BROOKLYN — A Brooklyn man stole personal information from food stamp recipients — including an 89-year-old man — to scam them out of thousands of dollars in benefits, officials charged.
Kenley Stanislas, 46, impersonated a social services investigator to pressure at least 26 victims into sharing their Social Security numbers and food stamp account details, the Brooklyn District Attorney's office charged Tuesday.
Stanislas allegedly called the victims and threatened to discontinue their benefits if they did not comply with his request. He then tapped into their accounts and swindled a total of $6,000, according to charges.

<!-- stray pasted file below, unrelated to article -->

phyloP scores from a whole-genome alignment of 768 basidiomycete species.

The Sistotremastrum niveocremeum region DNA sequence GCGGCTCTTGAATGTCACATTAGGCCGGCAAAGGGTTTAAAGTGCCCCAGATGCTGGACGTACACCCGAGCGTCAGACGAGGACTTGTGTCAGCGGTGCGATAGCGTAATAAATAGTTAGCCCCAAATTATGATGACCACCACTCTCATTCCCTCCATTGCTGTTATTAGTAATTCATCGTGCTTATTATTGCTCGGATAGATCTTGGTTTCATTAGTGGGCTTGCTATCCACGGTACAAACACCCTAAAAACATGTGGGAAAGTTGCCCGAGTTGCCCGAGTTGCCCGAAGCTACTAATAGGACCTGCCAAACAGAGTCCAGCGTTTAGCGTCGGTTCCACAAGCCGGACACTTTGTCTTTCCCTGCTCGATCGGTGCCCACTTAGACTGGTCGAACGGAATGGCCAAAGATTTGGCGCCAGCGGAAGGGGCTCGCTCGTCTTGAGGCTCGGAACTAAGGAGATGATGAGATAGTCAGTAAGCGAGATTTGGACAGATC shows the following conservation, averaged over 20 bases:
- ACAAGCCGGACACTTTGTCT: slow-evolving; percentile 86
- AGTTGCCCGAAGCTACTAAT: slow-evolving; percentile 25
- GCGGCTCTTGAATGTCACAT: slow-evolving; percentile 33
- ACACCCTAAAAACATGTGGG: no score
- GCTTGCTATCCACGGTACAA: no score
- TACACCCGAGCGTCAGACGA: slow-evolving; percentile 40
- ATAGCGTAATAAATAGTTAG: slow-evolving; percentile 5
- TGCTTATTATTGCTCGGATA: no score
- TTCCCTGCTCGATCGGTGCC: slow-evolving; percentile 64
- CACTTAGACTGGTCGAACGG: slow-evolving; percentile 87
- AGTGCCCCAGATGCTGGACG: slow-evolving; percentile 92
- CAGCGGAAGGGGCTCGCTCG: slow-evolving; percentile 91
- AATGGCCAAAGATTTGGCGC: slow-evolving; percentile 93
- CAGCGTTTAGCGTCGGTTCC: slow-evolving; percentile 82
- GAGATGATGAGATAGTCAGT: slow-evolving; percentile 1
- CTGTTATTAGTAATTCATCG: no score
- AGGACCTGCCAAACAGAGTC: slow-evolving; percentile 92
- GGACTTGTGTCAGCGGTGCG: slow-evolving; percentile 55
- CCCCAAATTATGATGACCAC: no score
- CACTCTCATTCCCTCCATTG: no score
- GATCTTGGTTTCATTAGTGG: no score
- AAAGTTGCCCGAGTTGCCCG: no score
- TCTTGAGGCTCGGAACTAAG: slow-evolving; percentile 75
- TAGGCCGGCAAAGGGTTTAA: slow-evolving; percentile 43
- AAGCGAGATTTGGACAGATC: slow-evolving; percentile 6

"This case demonstrates why you should never give out any personal identifying information to strangers on the phone: the caller is likely to be a thief who wants to use that information for his or her own benefit," District Attorney Charles Hynes said in a statement.
When they wanted access to their accounts, the victims — who lost hundreds of dollars each — were told their accounts had been frozen or that their money had been used.
"This defendant repeatedly took advantage of his fellow New Yorkers by posing as an investigator and threatening them with loss of benefits, to steal food out of the mouths of children and vulnerable adults," New York City Human Resources Administration Commissioner Robert Doars said in a statement.
The crimes, which Stanislas allegedly committed from November 2011 through the end of January, occurred amidst a city debate over whether to fingerprint food stamp recipients to prevent fraud.
Stanislas could face up to 15 years in prison for his charges, including criminal possession of a public benefit card and grand larceny.